I’m struggling with an editor’s note that says my story needs more tension. I think my beginning and ending are really good, but I admit the middle is kind of slow. I’m frustrated because I like the plot and don’t see how I can change that. I know you haven’t read my manuscript, but do you have any guidance?
Start Strong, End Strong
Dear Start Strong, End Strong…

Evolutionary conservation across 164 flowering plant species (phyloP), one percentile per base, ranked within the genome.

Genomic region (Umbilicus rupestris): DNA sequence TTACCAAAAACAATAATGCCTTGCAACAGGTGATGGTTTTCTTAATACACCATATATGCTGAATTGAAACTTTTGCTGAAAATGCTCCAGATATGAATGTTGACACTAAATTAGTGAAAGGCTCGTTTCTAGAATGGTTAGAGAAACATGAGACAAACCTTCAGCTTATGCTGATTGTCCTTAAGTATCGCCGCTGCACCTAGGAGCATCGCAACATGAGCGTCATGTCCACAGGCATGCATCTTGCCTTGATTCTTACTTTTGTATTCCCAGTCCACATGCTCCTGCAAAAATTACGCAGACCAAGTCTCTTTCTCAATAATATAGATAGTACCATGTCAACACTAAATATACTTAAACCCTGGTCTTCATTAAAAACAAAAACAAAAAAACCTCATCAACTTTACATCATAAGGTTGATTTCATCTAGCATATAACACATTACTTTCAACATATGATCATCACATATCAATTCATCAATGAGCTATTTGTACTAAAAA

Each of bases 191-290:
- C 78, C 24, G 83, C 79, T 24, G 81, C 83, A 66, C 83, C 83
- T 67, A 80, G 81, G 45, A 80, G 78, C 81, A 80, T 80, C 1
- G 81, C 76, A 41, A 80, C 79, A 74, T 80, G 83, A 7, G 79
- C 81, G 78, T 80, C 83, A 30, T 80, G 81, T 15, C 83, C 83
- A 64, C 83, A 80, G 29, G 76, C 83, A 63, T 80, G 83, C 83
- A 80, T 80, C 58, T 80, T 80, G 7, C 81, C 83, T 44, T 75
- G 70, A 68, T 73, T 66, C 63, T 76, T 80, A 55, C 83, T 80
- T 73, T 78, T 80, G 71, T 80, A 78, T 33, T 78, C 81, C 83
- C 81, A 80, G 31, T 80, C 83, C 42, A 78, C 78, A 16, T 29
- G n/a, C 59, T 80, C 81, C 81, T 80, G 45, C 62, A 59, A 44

What I can do is share what comes to my mind when I hear the phrase “needs more tension,” and when I hear people talking about slow, or “sagging,” middles. I first wonder if your stakes are too low. What if your protagonist fails to fix their problem or attain their goal—does it really matter all that much? If not, readers probably won’t get all worked up with worry. In that case, put more on the line. Make sure failure will hurt, big time. Another thing I wonder: Is there some Plan B your character can fall back on? “Well, I can always take that other job, or go to that other school.” No Plan Bs. If you fail, Character, you’ll have no job and live in your car! I had this talk with an author whose protagonist was offered a full scholarship as an incentive to do something very hard—but the character was rich. He could pay for college. He had a Plan B. Make it all or nothing! Be ruthless about that. And then, in your new ruthless state of mind, go on the attack: Target your protagonist’s support system. Cause misunderstandings that push your protagonist’s friends away, or that make teamwork impossible because of hurt feelings and defensiveness. Without a support system, your character would feel alone, abandoned, misunderstood, and defensive as they try to fix the high-stakes problem or attain the high-stakes goal. But you’re not done: Pick settings that prevent reconciliation or even worsen the hurt. Do your characters have the time, inclination, and place to sit and make up? Take away that time, and throw them into a busy, noisy, distracting place, like a mall at Christmastime, or a coffee shop during the morning rush, or PE class with frisbees flying, coaches yelling, and other kids bumping into your characters. You could move characters to a wedding reception, or into the stands at a ballgame. If the characters are desperate to avoid talking about their fractured relationship, force them into a quiet, one-on-one setting for an interaction that’s tense and awful because they don’t want to be there. Bonus: As you deny characters relief, you can compound misunderstandings. Now the emotional escalation and plot progression can work together in the middle of your book, making everything fraught and tense. You’ll get that juicy middle you want without overhauling a plotline you love.